Ahh, springtime in New York – there is nothing finer. That winter chill is beginning to leave the air and … No season says “hello” quite like spring. We’re talking green grass, flowers blooming, rich colors everywhere and some marvelous little details to capture.
So shed those winter coats, those clumsy boots, and that annoying woolen cap – grab your favorite camera and head outdoors as spring is ready for lift off.
So let’s cut to the chase – spring is all about flowers and for most of us it’s the number one item on our list of spring things to shoot. Whether it’s local gardens or the wildflowers of the countryside the variety and richness of these colors simply command attention.
Seeing as most of these flower shots will be done from close distances, depth of field will be key. The accurate focus will be essential as well as using an aperture that keeps the right parts of the picture in sharp focus while keeping other elements as out of focus as possible.
You can do this in several exposure modes but the pros we talk to tell us Av (or often just A) is probably the best for the job. It’s also never a bad idea to use a tripod for shots like this as well.
If you’re shooting that countryside landscape dotted with flowers or you’re standing in front of a sprawling garden, stop down to f/22 or thereabouts. A good tip to always remember with regard to aperture and how that number relates to depth of field is this: a small number equals the shallow depth of field while a bigger number equals the deep depth of field. Just figure out what you want in focus before you set.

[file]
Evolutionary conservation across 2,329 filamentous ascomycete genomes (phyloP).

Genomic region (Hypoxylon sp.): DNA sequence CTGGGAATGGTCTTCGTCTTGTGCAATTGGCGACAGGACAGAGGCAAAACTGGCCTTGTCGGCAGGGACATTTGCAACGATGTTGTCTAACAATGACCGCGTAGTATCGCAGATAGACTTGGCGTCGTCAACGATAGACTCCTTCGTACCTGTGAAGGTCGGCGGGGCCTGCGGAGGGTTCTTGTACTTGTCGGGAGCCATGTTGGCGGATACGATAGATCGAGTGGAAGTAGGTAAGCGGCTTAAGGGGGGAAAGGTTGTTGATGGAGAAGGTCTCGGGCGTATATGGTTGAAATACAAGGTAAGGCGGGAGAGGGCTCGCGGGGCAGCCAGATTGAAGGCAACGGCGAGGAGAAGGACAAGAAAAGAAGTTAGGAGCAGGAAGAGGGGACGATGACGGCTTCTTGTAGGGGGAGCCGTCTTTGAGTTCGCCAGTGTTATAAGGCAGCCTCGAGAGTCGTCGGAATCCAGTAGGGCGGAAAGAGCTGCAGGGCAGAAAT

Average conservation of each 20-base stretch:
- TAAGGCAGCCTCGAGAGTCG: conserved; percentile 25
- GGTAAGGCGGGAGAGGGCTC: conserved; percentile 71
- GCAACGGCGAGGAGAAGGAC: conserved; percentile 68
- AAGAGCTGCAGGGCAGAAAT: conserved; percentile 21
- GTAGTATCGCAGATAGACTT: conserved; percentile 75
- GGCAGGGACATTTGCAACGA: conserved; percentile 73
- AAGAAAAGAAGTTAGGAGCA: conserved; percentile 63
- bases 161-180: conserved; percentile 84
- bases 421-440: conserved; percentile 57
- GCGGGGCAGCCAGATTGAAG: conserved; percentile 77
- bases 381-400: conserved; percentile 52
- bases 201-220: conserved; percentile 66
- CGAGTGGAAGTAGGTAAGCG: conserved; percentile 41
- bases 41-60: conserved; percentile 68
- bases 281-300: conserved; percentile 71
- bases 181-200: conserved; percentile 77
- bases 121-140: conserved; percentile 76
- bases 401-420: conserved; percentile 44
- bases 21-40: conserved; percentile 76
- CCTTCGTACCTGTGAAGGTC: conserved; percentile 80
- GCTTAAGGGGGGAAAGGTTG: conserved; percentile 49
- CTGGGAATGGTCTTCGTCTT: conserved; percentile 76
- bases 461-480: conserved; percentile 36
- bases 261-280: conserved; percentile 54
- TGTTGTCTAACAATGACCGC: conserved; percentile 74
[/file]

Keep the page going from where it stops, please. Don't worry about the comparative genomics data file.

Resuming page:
Simplify the Scene
Okay, so you don’t have access to the aforementioned “sprawling gardens” and you don’t live near the countryside. No matter as there are lots of ways you can still capture beautiful flowers shots in the gardens around your home – you just have to think a bit more and simplify the scene before you shoot.
You’ll undoubtedly find a good amount of clutter and unwanted distractions when you stick close to home to capture the season’s beauty so simply focus on a single bloom or two. That macro setting you’ve always wanted to use will allow you fill the frame with that sole flower and also capture details you didn’t know existed. If the flower is large enough you can probably even get away with using the camera’s standard zoom. Just shoot from a few different angles as depending on the available lighting you may get lucky and grab a few very unique perspectives.
A nice thing about shooting at home is that you have control over the environment and can take the time to play with finding the perfect camera settings to make your flower shots as clean as possible. The same holds true with regard to the lighting, as you can choose to shoot in the early morning or late in the day when the light from the sun isn’t quite as harsh.
Above all, we always encourage you to experiment – as the more things you try and the more different settings you play with, the more things you’ll discover you and your camera can do. One of the coolest aspects of photography is how much creativity is unlocked when you begin to explore what both you and the camera are truly capable of.
Use this season to unlock that inner Ansel Adams – we guarantee you’ll be delighted with what you discover.